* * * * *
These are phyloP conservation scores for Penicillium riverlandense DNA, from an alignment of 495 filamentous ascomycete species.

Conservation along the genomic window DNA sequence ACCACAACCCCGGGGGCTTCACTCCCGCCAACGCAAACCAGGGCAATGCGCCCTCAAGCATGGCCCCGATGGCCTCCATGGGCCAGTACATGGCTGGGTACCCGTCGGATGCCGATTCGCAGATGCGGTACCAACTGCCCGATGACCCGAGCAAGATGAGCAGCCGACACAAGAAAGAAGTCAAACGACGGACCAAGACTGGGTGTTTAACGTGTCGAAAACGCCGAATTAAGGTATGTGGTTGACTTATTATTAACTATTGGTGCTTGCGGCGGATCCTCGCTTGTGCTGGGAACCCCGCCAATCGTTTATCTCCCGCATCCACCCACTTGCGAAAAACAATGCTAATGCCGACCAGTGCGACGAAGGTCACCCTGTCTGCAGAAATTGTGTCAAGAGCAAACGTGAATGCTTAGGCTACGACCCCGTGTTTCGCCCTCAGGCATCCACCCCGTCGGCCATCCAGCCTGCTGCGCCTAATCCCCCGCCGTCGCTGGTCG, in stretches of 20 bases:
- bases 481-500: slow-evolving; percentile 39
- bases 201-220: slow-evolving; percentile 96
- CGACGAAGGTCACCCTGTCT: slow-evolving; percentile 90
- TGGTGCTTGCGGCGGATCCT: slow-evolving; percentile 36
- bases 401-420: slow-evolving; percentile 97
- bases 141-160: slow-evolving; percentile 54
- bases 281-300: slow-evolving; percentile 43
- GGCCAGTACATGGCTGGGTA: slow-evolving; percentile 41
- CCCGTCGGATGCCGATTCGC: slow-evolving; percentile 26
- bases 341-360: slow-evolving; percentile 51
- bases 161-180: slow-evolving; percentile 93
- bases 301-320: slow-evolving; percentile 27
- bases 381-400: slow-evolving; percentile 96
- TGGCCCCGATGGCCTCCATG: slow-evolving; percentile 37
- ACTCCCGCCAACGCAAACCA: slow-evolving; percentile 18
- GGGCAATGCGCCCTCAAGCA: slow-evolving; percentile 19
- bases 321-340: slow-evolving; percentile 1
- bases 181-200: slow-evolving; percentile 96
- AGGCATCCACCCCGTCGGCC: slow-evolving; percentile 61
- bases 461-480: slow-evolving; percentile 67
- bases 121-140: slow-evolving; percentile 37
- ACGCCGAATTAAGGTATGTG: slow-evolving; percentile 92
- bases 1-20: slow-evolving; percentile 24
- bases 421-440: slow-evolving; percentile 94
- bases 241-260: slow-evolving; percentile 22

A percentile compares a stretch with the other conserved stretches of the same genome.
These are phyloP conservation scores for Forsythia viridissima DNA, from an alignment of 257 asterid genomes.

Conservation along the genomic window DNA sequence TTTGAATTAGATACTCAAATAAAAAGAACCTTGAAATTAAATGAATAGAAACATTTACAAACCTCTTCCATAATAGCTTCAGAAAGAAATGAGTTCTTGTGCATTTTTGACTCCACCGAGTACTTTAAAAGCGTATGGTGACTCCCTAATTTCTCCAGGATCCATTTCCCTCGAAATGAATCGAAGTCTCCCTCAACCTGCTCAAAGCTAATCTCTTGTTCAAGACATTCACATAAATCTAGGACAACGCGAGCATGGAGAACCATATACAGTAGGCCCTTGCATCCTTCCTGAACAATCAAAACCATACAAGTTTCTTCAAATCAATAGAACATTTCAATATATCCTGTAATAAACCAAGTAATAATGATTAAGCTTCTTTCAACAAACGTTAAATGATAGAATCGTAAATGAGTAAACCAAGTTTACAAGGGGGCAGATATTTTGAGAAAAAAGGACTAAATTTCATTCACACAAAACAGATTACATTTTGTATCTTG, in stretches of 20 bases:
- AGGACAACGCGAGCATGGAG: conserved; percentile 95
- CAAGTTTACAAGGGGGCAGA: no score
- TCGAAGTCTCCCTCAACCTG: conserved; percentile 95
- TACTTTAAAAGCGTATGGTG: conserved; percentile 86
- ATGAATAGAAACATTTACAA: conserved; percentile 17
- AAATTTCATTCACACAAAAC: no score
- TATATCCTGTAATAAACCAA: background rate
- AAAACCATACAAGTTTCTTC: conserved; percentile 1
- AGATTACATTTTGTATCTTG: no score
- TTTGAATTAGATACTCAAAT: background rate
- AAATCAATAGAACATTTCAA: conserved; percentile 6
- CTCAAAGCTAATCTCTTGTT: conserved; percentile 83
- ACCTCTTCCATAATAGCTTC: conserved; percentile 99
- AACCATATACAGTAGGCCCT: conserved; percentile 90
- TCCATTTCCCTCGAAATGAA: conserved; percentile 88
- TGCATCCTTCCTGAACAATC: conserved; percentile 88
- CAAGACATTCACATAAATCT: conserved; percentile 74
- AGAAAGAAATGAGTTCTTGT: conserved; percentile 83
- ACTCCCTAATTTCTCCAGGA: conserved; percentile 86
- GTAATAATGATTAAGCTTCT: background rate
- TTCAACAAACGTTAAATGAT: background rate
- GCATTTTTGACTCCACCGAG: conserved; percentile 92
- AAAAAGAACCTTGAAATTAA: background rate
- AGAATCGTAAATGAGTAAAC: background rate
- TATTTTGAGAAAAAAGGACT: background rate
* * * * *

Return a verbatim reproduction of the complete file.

These are phyloP conservation scores for Penicillium riverlandense DNA, from an alignment of 495 filamentous ascomycete species.

Conservation along the genomic window DNA sequence ACCACAACCCCGGGGGCTTCACTCCCGCCAACGCAAACCAGGGCAATGCGCCCTCAAGCATGGCCCCGATGGCCTCCATGGGCCAGTACATGGCTGGGTACCCGTCGGATGCCGATTCGCAGATGCGGTACCAACTGCCCGATGACCCGAGCAAGATGAGCAGCCGACACAAGAAAGAAGTCAAACGACGGACCAAGACTGGGTGTTTAACGTGTCGAAAACGCCGAATTAAGGTATGTGGTTGACTTATTATTAACTATTGGTGCTTGCGGCGGATCCTCGCTTGTGCTGGGAACCCCGCCAATCGTTTATCTCCCGCATCCACCCACTTGCGAAAAACAATGCTAATGCCGACCAGTGCGACGAAGGTCACCCTGTCTGCAGAAATTGTGTCAAGAGCAAACGTGAATGCTTAGGCTACGACCCCGTGTTTCGCCCTCAGGCATCCACCCCGTCGGCCATCCAGCCTGCTGCGCCTAATCCCCCGCCGTCGCTGGTCG, in stretches of 20 bases:
- bases 481-500: slow-evolving; percentile 39
- bases 201-220: slow-evolving; percentile 96
- CGACGAAGGTCACCCTGTCT: slow-evolving; percentile 90
- TGGTGCTTGCGGCGGATCCT: slow-evolving; percentile 36
- bases 401-420: slow-evolving; percentile 97
- bases 141-160: slow-evolving; percentile 54
- bases 281-300: slow-evolving; percentile 43
- GGCCAGTACATGGCTGGGTA: slow-evolving; percentile 41
- CCCGTCGGATGCCGATTCGC: slow-evolving; percentile 26
- bases 341-360: slow-evolving; percentile 51
- bases 161-180: slow-evolving; percentile 93
- bases 301-320: slow-evolving; percentile 27
- bases 381-400: slow-evolving; percentile 96
- TGGCCCCGATGGCCTCCATG: slow-evolving; percentile 37
- ACTCCCGCCAACGCAAACCA: slow-evolving; percentile 18
- GGGCAATGCGCCCTCAAGCA: slow-evolving; percentile 19
- bases 321-340: slow-evolving; percentile 1
- bases 181-200: slow-evolving; percentile 96
- AGGCATCCACCCCGTCGGCC: slow-evolving; percentile 61
- bases 461-480: slow-evolving; percentile 67
- bases 121-140: slow-evolving; percentile 37
- ACGCCGAATTAAGGTATGTG: slow-evolving; percentile 92
- bases 1-20: slow-evolving; percentile 24
- bases 421-440: slow-evolving; percentile 94
- bases 241-260: slow-evolving; percentile 22

A percentile compares a stretch with the other conserved stretches of the same genome.
These are phyloP conservation scores for Forsythia viridissima DNA, from an alignment of 257 asterid genomes.

Conservation along the genomic window DNA sequence TTTGAATTAGATACTCAAATAAAAAGAACCTTGAAATTAAATGAATAGAAACATTTACAAACCTCTTCCATAATAGCTTCAGAAAGAAATGAGTTCTTGTGCATTTTTGACTCCACCGAGTACTTTAAAAGCGTATGGTGACTCCCTAATTTCTCCAGGATCCATTTCCCTCGAAATGAATCGAAGTCTCCCTCAACCTGCTCAAAGCTAATCTCTTGTTCAAGACATTCACATAAATCTAGGACAACGCGAGCATGGAGAACCATATACAGTAGGCCCTTGCATCCTTCCTGAACAATCAAAACCATACAAGTTTCTTCAAATCAATAGAACATTTCAATATATCCTGTAATAAACCAAGTAATAATGATTAAGCTTCTTTCAACAAACGTTAAATGATAGAATCGTAAATGAGTAAACCAAGTTTACAAGGGGGCAGATATTTTGAGAAAAAAGGACTAAATTTCATTCACACAAAACAGATTACATTTTGTATCTTG, in stretches of 20 bases:
- AGGACAACGCGAGCATGGAG: conserved; percentile 95
- CAAGTTTACAAGGGGGCAGA: no score
- TCGAAGTCTCCCTCAACCTG: conserved; percentile 95
- TACTTTAAAAGCGTATGGTG: conserved; percentile 86
- ATGAATAGAAACATTTACAA: conserved; percentile 17
- AAATTTCATTCACACAAAAC: no score
- TATATCCTGTAATAAACCAA: background rate
- AAAACCATACAAGTTTCTTC: conserved; percentile 1
- AGATTACATTTTGTATCTTG: no score
- TTTGAATTAGATACTCAAAT: background rate
- AAATCAATAGAACATTTCAA: conserved; percentile 6
- CTCAAAGCTAATCTCTTGTT: conserved; percentile 83
- ACCTCTTCCATAATAGCTTC: conserved; percentile 99
- AACCATATACAGTAGGCCCT: conserved; percentile 90
- TCCATTTCCCTCGAAATGAA: conserved; percentile 88
- TGCATCCTTCCTGAACAATC: conserved; percentile 88
- CAAGACATTCACATAAATCT: conserved; percentile 74
- AGAAAGAAATGAGTTCTTGT: conserved; percentile 83
- ACTCCCTAATTTCTCCAGGA: conserved; percentile 86
- GTAATAATGATTAAGCTTCT: background rate
- TTCAACAAACGTTAAATGAT: background rate
- GCATTTTTGACTCCACCGAG: conserved; percentile 92
- AAAAAGAACCTTGAAATTAA: background rate
- AGAATCGTAAATGAGTAAAC: background rate
- TATTTTGAGAAAAAAGGACT: background rate